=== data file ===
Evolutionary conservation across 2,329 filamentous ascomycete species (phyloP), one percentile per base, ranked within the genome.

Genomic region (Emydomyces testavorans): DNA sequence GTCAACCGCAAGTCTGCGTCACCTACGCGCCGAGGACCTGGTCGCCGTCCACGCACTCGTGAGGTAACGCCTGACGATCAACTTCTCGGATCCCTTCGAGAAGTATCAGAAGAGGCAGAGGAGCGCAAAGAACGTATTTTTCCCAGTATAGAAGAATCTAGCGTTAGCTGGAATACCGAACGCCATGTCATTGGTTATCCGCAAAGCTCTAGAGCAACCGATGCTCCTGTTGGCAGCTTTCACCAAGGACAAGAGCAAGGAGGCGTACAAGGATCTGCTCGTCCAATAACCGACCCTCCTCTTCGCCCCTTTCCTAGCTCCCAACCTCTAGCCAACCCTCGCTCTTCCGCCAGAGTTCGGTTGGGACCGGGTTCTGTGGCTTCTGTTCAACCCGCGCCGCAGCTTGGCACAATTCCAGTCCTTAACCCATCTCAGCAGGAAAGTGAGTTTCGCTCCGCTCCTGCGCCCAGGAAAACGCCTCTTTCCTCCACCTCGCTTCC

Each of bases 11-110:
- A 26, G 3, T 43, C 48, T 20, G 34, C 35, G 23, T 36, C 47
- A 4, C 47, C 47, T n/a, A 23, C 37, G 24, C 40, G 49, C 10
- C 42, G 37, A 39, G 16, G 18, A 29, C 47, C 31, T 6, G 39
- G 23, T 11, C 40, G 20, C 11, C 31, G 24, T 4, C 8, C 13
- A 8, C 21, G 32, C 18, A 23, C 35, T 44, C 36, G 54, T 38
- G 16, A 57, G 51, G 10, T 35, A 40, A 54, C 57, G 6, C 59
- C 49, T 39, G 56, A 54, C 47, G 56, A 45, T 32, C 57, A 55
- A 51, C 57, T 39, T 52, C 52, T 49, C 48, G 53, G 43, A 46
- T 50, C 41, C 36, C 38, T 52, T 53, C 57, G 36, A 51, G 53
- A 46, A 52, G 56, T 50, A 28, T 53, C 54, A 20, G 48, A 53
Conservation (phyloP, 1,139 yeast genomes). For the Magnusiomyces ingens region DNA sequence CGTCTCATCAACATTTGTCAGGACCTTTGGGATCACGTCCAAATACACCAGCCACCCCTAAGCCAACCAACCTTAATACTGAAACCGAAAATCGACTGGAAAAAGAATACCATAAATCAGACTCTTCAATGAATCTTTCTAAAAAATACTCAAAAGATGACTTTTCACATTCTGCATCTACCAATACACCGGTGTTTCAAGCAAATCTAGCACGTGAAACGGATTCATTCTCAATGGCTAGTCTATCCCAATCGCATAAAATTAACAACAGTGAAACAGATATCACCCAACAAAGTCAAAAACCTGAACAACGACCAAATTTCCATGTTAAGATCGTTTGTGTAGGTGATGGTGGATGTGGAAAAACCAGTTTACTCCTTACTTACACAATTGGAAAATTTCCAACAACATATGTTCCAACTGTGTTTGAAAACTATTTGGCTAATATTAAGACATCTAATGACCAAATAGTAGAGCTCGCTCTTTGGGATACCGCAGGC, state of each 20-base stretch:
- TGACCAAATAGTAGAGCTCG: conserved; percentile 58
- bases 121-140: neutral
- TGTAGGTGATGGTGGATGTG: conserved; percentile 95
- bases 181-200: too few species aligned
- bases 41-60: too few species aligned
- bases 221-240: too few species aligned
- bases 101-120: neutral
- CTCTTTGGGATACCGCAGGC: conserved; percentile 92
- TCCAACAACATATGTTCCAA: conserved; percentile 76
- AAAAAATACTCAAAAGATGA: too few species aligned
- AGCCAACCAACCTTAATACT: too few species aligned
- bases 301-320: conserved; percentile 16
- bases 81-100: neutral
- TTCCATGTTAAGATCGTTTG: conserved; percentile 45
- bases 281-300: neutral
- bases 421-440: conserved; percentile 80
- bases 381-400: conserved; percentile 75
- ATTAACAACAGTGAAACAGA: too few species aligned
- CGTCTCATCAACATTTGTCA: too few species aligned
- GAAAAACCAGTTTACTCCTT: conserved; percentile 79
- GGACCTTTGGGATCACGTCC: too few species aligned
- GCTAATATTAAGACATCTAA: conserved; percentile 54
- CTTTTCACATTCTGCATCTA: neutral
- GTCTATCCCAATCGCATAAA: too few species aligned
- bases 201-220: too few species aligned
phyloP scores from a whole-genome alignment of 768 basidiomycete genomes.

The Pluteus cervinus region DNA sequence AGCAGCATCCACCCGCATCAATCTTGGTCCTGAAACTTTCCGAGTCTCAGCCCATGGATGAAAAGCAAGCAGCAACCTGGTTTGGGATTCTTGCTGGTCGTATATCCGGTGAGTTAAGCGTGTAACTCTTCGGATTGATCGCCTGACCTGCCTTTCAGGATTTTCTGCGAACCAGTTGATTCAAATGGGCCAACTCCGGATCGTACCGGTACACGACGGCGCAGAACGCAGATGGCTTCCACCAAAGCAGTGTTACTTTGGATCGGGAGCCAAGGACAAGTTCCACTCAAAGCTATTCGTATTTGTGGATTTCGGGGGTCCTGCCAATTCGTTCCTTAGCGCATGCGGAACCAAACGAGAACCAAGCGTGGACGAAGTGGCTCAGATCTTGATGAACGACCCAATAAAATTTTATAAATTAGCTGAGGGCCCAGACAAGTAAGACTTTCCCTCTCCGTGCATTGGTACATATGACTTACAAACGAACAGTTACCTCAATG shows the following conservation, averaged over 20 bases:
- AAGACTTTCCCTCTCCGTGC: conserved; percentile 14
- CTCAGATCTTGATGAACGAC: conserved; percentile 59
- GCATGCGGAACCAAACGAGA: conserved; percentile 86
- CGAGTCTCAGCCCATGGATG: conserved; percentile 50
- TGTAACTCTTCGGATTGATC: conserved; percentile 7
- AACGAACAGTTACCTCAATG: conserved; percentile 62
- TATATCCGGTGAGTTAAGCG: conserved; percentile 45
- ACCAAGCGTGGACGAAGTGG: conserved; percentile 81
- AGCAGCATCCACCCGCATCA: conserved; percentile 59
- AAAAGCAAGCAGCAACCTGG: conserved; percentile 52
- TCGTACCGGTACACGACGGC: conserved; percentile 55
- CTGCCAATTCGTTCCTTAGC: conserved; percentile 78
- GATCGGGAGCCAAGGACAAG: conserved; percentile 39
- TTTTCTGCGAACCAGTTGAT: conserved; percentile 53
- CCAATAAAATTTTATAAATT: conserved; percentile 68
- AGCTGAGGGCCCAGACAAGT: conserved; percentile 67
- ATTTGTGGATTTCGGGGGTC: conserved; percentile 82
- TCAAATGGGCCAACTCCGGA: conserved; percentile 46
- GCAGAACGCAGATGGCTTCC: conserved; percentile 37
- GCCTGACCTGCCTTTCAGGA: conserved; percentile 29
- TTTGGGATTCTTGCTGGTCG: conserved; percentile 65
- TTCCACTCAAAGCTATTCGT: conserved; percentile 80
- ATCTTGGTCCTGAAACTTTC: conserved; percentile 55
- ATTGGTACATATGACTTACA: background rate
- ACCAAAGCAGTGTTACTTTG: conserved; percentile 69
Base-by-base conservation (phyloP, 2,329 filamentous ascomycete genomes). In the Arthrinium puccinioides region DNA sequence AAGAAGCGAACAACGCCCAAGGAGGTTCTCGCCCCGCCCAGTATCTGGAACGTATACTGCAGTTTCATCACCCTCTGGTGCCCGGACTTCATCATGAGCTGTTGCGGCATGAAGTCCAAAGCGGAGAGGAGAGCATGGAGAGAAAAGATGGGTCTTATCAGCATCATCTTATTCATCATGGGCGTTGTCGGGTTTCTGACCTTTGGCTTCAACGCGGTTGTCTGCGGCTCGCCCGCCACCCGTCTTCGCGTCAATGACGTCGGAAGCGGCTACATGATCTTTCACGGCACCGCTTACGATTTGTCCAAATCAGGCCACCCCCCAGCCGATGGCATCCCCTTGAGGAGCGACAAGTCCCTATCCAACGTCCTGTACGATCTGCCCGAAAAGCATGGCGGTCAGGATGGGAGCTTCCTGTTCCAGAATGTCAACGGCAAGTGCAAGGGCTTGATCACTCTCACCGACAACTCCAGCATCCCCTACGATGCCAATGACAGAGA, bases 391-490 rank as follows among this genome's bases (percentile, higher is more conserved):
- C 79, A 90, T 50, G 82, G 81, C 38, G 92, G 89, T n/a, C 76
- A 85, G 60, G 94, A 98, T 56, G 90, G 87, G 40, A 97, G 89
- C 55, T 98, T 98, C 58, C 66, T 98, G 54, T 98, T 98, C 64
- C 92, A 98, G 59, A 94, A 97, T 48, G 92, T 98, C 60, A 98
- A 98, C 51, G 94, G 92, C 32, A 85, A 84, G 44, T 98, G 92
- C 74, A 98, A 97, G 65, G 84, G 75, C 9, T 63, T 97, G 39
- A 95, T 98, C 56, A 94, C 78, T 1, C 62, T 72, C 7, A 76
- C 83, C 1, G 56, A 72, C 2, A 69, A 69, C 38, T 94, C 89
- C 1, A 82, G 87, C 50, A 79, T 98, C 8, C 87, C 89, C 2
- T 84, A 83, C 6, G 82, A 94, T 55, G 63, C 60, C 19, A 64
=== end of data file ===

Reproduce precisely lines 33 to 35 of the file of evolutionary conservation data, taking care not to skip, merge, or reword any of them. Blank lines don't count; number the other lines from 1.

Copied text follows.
- CGTCTCATCAACATTTGTCA: too few species aligned
- GAAAAACCAGTTTACTCCTT: conserved; percentile 79
- GGACCTTTGGGATCACGTCC: too few species aligned